But the answer of his people was only that they said, "Evict them from your city! Indeed, they are men who keep themselves pure.
    So We saved him and his family, except for his wife; she was of those who remained [with the evildoers].
    And We rained upon them a rain [of stones]. Then see how was the end of the criminals.

  23. Before the man says I'm bisexual; she must respect her husband and her children first of all. All religions do not welcome this situation. What a pity.

  24. When she is speaking her magical language with rich vocabulary touches , i feel to be obliged listening. Whatever she talks, she makes it moving like her stories. Eastern wisdom with balkanic beauty. İts very rare. We adore you Elif. As a man how ı would be able to atract you?

  25. Dear lady in the name of the truth you are Satan's spokeswoman no more comment about your presence…
    A note for Those who listen to her lies, wake up to the truth of the reality and do not fall in these soft spoken disguised satans behind a beautiful face.

  26. This is so stupid who wants diversity thought. We need intelligent thoughts we need the top thinkers to matter the talk test scores the smartest people only no matter who they are not by their skin not by their culture

  27. This is stupidity at its finest this is a stupid person educated. If you're racing somebody to be the best you cannot hold back. Nobody left behind is a curse. you must be the best and ordered the push the best the create the best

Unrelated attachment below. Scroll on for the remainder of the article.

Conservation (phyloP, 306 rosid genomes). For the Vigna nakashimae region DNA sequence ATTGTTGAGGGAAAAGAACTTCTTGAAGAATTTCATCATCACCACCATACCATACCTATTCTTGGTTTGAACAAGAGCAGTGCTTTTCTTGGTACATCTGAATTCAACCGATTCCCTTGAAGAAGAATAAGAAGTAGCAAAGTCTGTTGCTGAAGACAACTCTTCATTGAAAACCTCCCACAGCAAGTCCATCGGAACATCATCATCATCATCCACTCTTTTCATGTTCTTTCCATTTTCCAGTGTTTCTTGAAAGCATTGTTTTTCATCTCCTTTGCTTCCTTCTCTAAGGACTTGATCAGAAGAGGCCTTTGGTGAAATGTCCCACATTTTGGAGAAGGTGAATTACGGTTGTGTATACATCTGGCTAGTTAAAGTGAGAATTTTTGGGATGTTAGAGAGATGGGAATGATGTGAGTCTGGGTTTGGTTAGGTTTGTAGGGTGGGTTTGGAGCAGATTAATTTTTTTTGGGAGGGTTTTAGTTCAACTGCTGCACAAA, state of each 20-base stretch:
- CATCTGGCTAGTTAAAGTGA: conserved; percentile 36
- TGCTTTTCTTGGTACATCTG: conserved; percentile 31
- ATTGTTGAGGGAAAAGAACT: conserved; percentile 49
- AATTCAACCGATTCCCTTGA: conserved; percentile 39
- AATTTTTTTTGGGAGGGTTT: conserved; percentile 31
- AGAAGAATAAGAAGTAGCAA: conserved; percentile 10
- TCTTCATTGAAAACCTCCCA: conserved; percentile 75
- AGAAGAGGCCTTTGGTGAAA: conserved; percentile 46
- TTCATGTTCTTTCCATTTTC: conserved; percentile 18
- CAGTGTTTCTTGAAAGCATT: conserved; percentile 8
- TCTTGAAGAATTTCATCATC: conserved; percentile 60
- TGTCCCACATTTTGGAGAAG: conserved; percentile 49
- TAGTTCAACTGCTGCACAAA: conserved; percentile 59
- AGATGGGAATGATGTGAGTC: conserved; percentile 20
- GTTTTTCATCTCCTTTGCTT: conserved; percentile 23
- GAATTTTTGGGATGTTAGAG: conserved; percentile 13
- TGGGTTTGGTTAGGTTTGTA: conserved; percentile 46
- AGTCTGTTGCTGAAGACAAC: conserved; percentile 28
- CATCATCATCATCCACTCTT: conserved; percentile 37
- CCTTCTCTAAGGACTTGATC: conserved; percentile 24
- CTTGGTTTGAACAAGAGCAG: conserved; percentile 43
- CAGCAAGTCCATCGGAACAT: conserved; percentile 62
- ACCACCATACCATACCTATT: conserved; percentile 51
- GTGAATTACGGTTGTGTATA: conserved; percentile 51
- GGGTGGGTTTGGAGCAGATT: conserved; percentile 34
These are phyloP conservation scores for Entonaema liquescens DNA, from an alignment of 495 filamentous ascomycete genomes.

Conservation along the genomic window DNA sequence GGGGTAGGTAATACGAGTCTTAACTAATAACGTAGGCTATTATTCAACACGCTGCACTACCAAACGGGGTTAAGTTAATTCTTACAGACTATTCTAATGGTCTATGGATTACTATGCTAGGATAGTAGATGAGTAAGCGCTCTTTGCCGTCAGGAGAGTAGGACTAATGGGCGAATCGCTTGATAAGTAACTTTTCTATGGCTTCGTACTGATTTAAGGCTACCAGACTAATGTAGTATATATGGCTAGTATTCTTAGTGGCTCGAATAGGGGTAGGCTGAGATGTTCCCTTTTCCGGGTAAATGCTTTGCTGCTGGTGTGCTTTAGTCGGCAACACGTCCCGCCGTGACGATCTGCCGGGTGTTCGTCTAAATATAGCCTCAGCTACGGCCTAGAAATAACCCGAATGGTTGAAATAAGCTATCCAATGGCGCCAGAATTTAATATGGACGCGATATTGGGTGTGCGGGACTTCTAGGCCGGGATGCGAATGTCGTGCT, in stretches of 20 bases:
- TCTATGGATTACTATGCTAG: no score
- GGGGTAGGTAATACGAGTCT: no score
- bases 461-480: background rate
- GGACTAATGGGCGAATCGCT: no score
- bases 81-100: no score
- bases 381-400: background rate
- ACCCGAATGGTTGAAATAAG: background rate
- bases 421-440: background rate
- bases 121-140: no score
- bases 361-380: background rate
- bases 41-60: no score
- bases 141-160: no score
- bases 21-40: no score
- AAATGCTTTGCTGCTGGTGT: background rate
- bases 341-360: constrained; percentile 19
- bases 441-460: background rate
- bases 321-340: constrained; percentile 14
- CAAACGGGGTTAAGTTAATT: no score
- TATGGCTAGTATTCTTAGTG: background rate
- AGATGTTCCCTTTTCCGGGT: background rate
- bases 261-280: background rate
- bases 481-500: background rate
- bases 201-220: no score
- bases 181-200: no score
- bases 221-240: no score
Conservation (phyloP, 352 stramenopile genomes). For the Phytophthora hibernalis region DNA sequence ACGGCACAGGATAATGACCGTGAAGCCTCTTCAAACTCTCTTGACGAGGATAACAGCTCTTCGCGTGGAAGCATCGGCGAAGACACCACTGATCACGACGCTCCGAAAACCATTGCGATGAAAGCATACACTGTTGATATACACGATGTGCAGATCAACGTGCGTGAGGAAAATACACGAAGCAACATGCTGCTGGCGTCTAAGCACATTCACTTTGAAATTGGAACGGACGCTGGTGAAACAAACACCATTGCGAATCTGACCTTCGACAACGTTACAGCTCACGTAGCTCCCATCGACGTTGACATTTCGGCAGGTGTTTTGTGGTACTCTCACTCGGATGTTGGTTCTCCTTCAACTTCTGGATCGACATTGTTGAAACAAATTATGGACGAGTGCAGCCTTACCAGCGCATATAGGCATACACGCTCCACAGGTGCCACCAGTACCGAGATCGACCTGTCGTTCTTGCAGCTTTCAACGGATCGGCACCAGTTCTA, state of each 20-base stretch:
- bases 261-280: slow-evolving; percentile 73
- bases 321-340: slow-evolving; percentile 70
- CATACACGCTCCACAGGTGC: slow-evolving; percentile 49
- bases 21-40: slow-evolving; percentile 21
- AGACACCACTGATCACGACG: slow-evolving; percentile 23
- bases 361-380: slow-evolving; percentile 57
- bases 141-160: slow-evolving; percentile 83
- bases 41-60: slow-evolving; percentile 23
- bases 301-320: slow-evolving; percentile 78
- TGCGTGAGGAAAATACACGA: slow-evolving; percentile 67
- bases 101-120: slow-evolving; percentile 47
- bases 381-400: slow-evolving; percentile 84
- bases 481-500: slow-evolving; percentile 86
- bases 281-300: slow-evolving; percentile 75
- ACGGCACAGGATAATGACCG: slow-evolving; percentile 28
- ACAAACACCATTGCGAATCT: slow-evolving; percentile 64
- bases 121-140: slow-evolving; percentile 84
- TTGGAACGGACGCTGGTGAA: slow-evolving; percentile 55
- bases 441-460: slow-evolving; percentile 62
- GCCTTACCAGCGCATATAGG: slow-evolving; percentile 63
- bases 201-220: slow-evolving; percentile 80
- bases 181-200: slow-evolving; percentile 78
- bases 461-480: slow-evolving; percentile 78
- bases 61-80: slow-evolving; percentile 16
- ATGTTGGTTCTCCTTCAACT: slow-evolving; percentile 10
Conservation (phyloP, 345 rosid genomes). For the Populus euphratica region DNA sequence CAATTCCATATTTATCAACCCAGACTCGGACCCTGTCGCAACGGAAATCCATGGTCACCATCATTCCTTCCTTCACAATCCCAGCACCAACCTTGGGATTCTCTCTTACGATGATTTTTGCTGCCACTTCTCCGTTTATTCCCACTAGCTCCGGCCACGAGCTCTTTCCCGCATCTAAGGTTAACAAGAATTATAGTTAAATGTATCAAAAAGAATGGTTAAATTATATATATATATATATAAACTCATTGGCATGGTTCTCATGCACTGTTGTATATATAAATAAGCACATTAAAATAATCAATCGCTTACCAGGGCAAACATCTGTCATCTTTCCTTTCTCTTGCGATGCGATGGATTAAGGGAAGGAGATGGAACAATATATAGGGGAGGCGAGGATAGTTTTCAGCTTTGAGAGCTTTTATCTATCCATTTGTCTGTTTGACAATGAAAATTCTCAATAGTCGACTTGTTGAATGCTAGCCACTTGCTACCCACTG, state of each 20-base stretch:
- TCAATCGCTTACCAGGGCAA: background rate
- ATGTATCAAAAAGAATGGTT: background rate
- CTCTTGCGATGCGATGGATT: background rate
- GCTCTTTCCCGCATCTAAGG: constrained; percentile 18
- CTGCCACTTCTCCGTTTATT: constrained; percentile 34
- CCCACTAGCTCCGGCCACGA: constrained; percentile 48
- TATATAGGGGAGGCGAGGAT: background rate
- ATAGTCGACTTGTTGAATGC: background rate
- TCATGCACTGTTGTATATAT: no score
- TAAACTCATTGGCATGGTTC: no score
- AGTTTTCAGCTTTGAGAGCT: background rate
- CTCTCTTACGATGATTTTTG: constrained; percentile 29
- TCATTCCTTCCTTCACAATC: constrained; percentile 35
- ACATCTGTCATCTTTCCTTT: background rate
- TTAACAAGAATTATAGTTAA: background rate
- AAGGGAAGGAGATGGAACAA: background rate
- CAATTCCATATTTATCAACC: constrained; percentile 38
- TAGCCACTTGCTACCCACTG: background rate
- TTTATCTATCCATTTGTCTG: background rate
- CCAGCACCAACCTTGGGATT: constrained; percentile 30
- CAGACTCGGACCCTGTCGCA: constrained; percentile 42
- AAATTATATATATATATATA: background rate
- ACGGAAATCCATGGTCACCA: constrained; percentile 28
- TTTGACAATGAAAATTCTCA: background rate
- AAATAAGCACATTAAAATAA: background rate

28. Oh my God this is a bunch of nonsense of convincing people that she knows what she's talking about. It does nothing it gets us nowhere. Thank God our scientist that invented antibiotics didn't worry about this stuff

  29. The cosmopolitanism is myth, no one can choose by itself, where to belong, identity isn´t individual but collective, that means that you cannot claim to belong in a group as long as they accept you, and this is never going to happen. sorry for my english.

  30. Terrorist group "FETO" which is ruled by Fetullah Gülen, supports she. That's why she is talking on TED. So, don't care what she says. She is an uninformed and insufficient writer for Turkey like Orhan Pamuk.

  31. "The demagogue tells us we'll be safer in our tribes surrounded by our own people."

    Sounds just like a college safe space to me.

  32. "Diversity of Thought" = someone being allowed to say "I don't like homosexuals", or "Never trust a woman", or "All men are rapists", or "I'm a Satanist"…and then having others reply with their own thoughts on what was stated. But, at NO POINT should 'the society' be allowed to punish those people with such diverse thoughts OTHER THAN via speaking their own thoughts to counteract.